Five essential tips for communicating the full value of a benefits package
One of the most important parts of implementing a benefits package is how you communicate it. Engaging your business and gaining buy-in from employees is a key step in the success of any benefits package. Research shows that 56 per cent of organisations communicate with staff about their employee benefits on less than a quarterly basis – Simplyhealth Health and Wellbeing Benefits Guide (2017).
For many organisations, an investment in benefits is significant, so it’s crucial to get the communication of them right. Here are five essential tips for communicating your benefits package effectively.
1. Do your homework
Identify the different groups you need to communicate with and consider their preferred communication methods. Our research found that information on intranet sites and email campaigns are the favoured communication methods by 45 per cent and 44 per cent of employers respectively. However, you should plan to use a variety of ways to disseminate your message and maximise the potential of your benefits package.
An intranet is a great starting point, but what other communication channels could you use to back this up? Do some research into what methods you have available and what is best suited to your audience. Perhaps town hall meetings, email campaigns, or video.
2. Create buzz and conversation
Launch events can be a really effective way to create excitement around a new benefits package. Often your benefits provider can help with this, offering a variety of materials to support the launch. You could even consider running a competition to encourage people to sign-up for or to start using their benefits.
Keep in mind that you will be competing with lots of other messages, so your benefits communications need to grab your employees’ attention. This means your messages need to be clear and straightforward. Don’t be afraid to let your creative juices flow to make it engaging, entertaining and memorable. Most importantly, make it personable and relevant by sharing real-life examples of people using the benefits. This can be particularly effective with health-related benefits, due to the personal nature of health.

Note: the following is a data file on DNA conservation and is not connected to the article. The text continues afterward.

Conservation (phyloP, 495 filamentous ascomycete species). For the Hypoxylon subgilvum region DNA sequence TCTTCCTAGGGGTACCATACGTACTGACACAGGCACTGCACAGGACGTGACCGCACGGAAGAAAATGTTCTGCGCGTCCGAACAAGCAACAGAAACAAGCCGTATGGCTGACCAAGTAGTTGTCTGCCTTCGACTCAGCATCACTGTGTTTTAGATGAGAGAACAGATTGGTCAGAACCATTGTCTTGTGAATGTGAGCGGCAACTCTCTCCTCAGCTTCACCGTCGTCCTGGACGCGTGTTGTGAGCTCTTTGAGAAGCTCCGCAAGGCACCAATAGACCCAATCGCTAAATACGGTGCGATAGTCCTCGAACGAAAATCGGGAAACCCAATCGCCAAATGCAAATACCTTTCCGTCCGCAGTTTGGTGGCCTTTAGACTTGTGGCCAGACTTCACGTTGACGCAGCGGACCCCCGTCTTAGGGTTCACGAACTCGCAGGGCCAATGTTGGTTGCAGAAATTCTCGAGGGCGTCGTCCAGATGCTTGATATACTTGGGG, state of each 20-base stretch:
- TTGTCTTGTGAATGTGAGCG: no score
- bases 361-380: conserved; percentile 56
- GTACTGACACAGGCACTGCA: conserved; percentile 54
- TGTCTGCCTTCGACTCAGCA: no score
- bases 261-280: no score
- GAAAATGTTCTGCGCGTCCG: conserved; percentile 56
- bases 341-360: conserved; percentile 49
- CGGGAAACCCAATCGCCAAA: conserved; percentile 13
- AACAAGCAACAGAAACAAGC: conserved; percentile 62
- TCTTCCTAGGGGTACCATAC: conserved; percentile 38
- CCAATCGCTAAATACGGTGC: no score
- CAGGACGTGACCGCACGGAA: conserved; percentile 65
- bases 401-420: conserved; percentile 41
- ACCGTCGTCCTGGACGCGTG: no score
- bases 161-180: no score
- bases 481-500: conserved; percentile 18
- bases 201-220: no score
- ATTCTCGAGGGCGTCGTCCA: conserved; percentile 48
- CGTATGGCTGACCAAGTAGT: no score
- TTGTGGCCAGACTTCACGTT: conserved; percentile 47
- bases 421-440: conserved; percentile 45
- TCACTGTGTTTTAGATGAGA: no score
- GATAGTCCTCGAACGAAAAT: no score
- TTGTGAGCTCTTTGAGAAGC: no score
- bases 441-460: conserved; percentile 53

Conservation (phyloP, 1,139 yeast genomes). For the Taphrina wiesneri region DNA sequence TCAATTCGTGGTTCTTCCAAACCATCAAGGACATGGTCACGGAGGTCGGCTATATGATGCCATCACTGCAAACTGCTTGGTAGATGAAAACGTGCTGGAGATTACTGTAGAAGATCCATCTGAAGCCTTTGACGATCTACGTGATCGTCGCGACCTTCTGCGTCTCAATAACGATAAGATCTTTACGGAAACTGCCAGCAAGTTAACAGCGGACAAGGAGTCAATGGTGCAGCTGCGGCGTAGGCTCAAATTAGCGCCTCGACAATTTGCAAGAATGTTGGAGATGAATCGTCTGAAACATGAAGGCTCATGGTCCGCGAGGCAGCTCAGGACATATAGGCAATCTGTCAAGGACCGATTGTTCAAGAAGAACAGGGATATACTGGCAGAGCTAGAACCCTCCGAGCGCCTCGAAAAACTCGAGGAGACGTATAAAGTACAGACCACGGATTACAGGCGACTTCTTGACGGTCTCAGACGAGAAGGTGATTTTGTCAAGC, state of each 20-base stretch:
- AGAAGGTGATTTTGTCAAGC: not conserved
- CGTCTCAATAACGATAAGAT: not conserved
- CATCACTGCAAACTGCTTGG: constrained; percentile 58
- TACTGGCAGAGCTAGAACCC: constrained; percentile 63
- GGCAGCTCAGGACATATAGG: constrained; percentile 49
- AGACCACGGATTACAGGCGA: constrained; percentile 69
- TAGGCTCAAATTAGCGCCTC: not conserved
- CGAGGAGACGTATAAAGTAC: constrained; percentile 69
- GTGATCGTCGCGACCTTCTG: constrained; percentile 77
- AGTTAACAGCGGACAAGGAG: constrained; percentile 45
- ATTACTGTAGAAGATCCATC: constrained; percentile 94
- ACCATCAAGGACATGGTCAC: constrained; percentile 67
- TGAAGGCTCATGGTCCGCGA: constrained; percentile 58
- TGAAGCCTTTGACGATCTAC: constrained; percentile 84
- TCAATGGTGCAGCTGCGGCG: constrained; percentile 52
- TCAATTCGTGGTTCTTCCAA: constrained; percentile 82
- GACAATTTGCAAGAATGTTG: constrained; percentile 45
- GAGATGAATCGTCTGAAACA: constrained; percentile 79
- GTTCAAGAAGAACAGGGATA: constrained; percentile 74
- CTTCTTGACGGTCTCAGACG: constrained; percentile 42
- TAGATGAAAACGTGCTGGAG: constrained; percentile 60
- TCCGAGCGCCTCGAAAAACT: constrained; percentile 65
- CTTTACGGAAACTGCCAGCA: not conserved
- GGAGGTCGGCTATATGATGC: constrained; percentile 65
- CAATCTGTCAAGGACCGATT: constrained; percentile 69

3. Engage in conversation
Use your communications to engage in conversation with employees. A big challenge in communications is involving people. Allow them to feel part of it by asking for feedback on what they think of their benefits, and how they find using them. This can help you identify which benefits employees value most and which ones might be more dispensable, so you can make sure you are investing in the right areas.
4. Keep it going
For your employee benefits to get off the ground, it is essential that you keep the communication momentum going. Keep talking with everyone in your business about your offering and how it can support them in their everyday lives. Again, your benefits provider should be able to help you, supplying materials that can be used on an ongoing basis. These materials are commonly in line with national campaigns, allowing you to really gain traction and make sure your benefits package stays top of mind for employees.
As a business, ongoing communication helps you get the best value for money and experience all the business-related benefits associated with your scheme. Sharing ideas, tips and support will encourage employees to take care of their health and wellbeing and will help to hammer home the lifestyle benefits employees can enjoy by looking after themselves.
5. Don’t go it alone
Although this might seem daunting, remember, you don’t have to go it alone. As well as your benefits provider, think about areas of your own business that could support you with your communications project. Perhaps there are areas of internal expertise that you can tap into; for example, your marketing team might be a helpful resource for tips and advice.
To help you on your communications journey, we’ve worked with the Reward & Employee Benefits Association to produce a comprehensive guide for maximising take up of health and wellbeing benefits through communication.
This article was provided by Simplyhealth.
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